Open Access

Recoverable Privacy Protection for Video Content Distribution

  • Guangzhen Li1,
  • Yoshimichi Ito1Email author,
  • Xiaoyi Yu2,
  • Naoko Nitta1 and
  • Noboru Babaguchi1
EURASIP Journal on Information Security20102009:293031

https://doi.org/10.1155/2009/293031

Received: 16 April 2009

Accepted: 26 November 2009

Published: 10 January 2010

Abstract

This paper presents a method which attains recoverable privacy protection for video content distribution. The method is based on discrete wavelet transform (DWT), which generates scaling coefficients and wavelet coefficients. In our method, scaling coefficients, which can be regarded as a low-resolution image of an original image, are used for producing privacy-protected image. On the other hand, wavelet coefficients, which can be regarded as privacy information, are embedded into the privacy-protected image via information hiding technique. Therefore, privacy protected image can be recovered by authorized viewers if necessary. The proposed method is fully analyzed through experiments from the viewpoints of the amount of the embedded privacy information, the deterioration due to the embedding, and the computational time.

1. Introduction

Recently, video surveillance has received a lot of attention as a useful technology for crime deterrence and investigations and has been widely deployed in many circumstances such as airports, convenience stores, and banks. Video surveillance allows us to remotely monitor a live or recorded video feed which often includes objects such as people. Although video surveillance contributes to realizing a secure and safe community, it also exposes the privacy of the object in the video.

Over the past few years, a lot of techniques on privacy protection in video surveillance system have been proposed [17]. Newton et al. [1] proposed an algorithm to protect the privacy of the individuals in video surveillance data by deidentifying faces. Kitahara et al. [2] proposed a video capturing system called Stealth Vision, which protects the privacy of the objects by blurring or pixelizing their images. In [3], Wickramasuriya et al. protect object's privacy based on the authority of either object or viewers. In [4], Boyle et al. considered face obscuring for privacy protection and discussed the effects of blurring and pixelizing. Crowley et al. [5] proposed a method for privacy protection by replacing an socially inappropriate original image with a socially acceptable image using eigen-space coding technique. Chinomi et al. [6] proposed privacy-protected video surveillance system called PriSurv, which adaptively protects objects' privacy based on their privacy policies which are determined according to closeness between objects and viewers.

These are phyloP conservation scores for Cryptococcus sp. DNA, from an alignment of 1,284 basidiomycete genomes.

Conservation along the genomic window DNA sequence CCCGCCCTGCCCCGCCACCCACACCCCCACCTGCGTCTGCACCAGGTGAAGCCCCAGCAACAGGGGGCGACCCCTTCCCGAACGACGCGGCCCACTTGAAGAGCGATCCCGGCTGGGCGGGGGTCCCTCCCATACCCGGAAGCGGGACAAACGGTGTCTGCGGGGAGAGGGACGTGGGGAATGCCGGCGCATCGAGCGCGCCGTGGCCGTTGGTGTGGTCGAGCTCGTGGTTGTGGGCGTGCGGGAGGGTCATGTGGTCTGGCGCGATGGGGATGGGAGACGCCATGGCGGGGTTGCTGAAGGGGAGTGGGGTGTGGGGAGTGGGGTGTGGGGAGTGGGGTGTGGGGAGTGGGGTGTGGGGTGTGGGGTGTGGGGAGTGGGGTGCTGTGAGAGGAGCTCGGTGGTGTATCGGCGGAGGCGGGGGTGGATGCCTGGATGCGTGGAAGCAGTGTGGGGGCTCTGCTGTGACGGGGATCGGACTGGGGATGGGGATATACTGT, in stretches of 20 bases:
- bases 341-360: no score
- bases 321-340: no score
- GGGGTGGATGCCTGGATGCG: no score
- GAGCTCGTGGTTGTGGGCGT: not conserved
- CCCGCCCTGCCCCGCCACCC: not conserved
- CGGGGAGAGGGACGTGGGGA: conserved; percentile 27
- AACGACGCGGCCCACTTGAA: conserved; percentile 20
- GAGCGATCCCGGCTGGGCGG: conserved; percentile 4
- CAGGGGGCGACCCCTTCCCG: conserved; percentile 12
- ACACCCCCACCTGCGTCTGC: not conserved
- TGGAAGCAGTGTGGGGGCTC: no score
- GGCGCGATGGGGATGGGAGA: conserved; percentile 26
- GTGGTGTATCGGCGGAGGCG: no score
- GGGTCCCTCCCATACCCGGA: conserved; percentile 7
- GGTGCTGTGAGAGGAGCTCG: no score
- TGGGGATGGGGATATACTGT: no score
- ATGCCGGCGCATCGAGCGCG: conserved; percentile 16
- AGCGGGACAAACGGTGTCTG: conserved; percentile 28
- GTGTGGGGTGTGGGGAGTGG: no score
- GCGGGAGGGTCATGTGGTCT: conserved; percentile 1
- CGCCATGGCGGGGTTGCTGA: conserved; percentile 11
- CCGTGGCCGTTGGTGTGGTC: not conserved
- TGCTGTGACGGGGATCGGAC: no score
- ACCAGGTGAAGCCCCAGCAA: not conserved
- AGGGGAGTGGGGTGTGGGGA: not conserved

Although these techniques fulfill some requirements of privacy protection, it also has a potential security flaw when privacy-protected videos produced by the above techniques are distributed on the Internet, because these techniques do not provide methods for recovering the original videos from privacy-protected videos. For example, suppose that a surveillance video camera is installed around school route, and the camera distributes a privacy-protected video on the Internet in usual case. When a crime has occurred around school route, police wants to observe the original image of a suspect in privacy-protected video. In addition, when parents want to observe the situation of their children, they require the video as they are. Thus, in order to improve the security of privacy-protected surveillance system, the privacy protection which can recover the original image from privacy-protected image is strongly required. We refer to such privacy protection as recoverable privacy protection.